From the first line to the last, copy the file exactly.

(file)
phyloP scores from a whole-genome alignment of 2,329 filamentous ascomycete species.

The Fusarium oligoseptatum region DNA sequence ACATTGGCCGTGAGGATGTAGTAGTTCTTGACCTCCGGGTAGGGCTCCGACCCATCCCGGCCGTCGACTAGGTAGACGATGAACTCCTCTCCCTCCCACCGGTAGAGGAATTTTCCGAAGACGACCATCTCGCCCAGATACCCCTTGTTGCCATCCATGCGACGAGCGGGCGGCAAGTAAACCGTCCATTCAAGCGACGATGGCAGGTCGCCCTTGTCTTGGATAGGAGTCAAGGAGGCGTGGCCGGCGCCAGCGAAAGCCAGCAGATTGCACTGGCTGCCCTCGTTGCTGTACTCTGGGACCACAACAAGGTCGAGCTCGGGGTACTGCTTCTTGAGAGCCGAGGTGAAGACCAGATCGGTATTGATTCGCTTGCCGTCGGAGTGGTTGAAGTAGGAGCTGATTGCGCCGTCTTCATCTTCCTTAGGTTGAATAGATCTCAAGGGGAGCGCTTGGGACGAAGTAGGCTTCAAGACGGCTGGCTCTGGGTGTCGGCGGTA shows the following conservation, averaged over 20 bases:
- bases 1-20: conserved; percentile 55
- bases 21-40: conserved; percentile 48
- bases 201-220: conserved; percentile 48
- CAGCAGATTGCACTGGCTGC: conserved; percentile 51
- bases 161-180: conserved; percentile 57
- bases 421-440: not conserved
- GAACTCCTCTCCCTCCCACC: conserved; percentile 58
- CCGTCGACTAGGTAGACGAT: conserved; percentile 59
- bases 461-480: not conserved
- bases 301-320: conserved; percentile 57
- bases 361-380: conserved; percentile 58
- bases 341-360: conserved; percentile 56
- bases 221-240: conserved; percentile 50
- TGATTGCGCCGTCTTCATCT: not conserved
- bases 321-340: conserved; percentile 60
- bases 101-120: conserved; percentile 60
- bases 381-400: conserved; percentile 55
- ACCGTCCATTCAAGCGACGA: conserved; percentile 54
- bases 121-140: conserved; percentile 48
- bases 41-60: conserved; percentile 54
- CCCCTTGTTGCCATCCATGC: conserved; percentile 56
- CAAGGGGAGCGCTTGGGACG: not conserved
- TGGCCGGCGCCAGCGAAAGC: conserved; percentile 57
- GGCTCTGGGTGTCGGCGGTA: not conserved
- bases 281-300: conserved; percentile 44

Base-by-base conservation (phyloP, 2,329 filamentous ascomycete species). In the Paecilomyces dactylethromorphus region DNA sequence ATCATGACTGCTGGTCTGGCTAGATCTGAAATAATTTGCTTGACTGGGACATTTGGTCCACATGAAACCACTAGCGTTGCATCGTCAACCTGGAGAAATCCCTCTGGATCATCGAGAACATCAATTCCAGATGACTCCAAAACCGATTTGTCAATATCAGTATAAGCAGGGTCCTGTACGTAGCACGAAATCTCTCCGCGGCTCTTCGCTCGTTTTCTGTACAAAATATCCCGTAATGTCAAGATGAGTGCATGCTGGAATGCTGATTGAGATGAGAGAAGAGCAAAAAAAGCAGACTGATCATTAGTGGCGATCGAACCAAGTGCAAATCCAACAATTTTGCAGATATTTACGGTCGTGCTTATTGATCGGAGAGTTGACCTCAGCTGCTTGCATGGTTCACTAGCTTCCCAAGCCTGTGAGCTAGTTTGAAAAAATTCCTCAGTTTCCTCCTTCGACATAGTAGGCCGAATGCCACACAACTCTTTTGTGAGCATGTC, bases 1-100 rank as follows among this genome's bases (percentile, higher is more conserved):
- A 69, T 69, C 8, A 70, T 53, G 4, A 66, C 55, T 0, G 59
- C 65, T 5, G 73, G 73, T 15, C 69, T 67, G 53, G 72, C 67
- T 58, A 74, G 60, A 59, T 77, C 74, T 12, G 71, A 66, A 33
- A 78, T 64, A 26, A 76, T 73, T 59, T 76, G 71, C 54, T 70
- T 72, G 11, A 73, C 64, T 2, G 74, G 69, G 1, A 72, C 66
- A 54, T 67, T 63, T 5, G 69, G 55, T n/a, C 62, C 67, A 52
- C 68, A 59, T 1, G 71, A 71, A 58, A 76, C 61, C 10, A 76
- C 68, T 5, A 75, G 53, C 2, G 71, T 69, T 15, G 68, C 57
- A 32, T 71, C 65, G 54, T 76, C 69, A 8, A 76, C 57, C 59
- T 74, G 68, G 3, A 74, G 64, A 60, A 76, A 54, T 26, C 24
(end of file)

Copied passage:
phyloP scores from a whole-genome alignment of 2,329 filamentous ascomycete species.

The Fusarium oligoseptatum region DNA sequence ACATTGGCCGTGAGGATGTAGTAGTTCTTGACCTCCGGGTAGGGCTCCGACCCATCCCGGCCGTCGACTAGGTAGACGATGAACTCCTCTCCCTCCCACCGGTAGAGGAATTTTCCGAAGACGACCATCTCGCCCAGATACCCCTTGTTGCCATCCATGCGACGAGCGGGCGGCAAGTAAACCGTCCATTCAAGCGACGATGGCAGGTCGCCCTTGTCTTGGATAGGAGTCAAGGAGGCGTGGCCGGCGCCAGCGAAAGCCAGCAGATTGCACTGGCTGCCCTCGTTGCTGTACTCTGGGACCACAACAAGGTCGAGCTCGGGGTACTGCTTCTTGAGAGCCGAGGTGAAGACCAGATCGGTATTGATTCGCTTGCCGTCGGAGTGGTTGAAGTAGGAGCTGATTGCGCCGTCTTCATCTTCCTTAGGTTGAATAGATCTCAAGGGGAGCGCTTGGGACGAAGTAGGCTTCAAGACGGCTGGCTCTGGGTGTCGGCGGTA shows the following conservation, averaged over 20 bases:
- bases 1-20: conserved; percentile 55
- bases 21-40: conserved; percentile 48
- bases 201-220: conserved; percentile 48
- CAGCAGATTGCACTGGCTGC: conserved; percentile 51
- bases 161-180: conserved; percentile 57
- bases 421-440: not conserved
- GAACTCCTCTCCCTCCCACC: conserved; percentile 58
- CCGTCGACTAGGTAGACGAT: conserved; percentile 59
- bases 461-480: not conserved
- bases 301-320: conserved; percentile 57
- bases 361-380: conserved; percentile 58
- bases 341-360: conserved; percentile 56
- bases 221-240: conserved; percentile 50
- TGATTGCGCCGTCTTCATCT: not conserved
- bases 321-340: conserved; percentile 60
- bases 101-120: conserved; percentile 60
- bases 381-400: conserved; percentile 55
- ACCGTCCATTCAAGCGACGA: conserved; percentile 54
- bases 121-140: conserved; percentile 48
- bases 41-60: conserved; percentile 54
- CCCCTTGTTGCCATCCATGC: conserved; percentile 56
- CAAGGGGAGCGCTTGGGACG: not conserved
- TGGCCGGCGCCAGCGAAAGC: conserved; percentile 57
- GGCTCTGGGTGTCGGCGGTA: not conserved
- bases 281-300: conserved; percentile 44

Base-by-base conservation (phyloP, 2,329 filamentous ascomycete species). In the Paecilomyces dactylethromorphus region DNA sequence ATCATGACTGCTGGTCTGGCTAGATCTGAAATAATTTGCTTGACTGGGACATTTGGTCCACATGAAACCACTAGCGTTGCATCGTCAACCTGGAGAAATCCCTCTGGATCATCGAGAACATCAATTCCAGATGACTCCAAAACCGATTTGTCAATATCAGTATAAGCAGGGTCCTGTACGTAGCACGAAATCTCTCCGCGGCTCTTCGCTCGTTTTCTGTACAAAATATCCCGTAATGTCAAGATGAGTGCATGCTGGAATGCTGATTGAGATGAGAGAAGAGCAAAAAAAGCAGACTGATCATTAGTGGCGATCGAACCAAGTGCAAATCCAACAATTTTGCAGATATTTACGGTCGTGCTTATTGATCGGAGAGTTGACCTCAGCTGCTTGCATGGTTCACTAGCTTCCCAAGCCTGTGAGCTAGTTTGAAAAAATTCCTCAGTTTCCTCCTTCGACATAGTAGGCCGAATGCCACACAACTCTTTTGTGAGCATGTC, bases 1-100 rank as follows among this genome's bases (percentile, higher is more conserved):
- A 69, T 69, C 8, A 70, T 53, G 4, A 66, C 55, T 0, G 59
- C 65, T 5, G 73, G 73, T 15, C 69, T 67, G 53, G 72, C 67
- T 58, A 74, G 60, A 59, T 77, C 74, T 12, G 71, A 66, A 33
- A 78, T 64, A 26, A 76, T 73, T 59, T 76, G 71, C 54, T 70
- T 72, G 11, A 73, C 64, T 2, G 74, G 69, G 1, A 72, C 66
- A 54, T 67, T 63, T 5, G 69, G 55, T n/a, C 62, C 67, A 52
- C 68, A 59, T 1, G 71, A 71, A 58, A 76, C 61, C 10, A 76
- C 68, T 5, A 75, G 53, C 2, G 71, T 69, T 15, G 68, C 57
- A 32, T 71, C 65, G 54, T 76, C 69, A 8, A 76, C 57, C 59
- T 74, G 68, G 3, A 74, G 64, A 60, A 76, A 54, T 26, C 24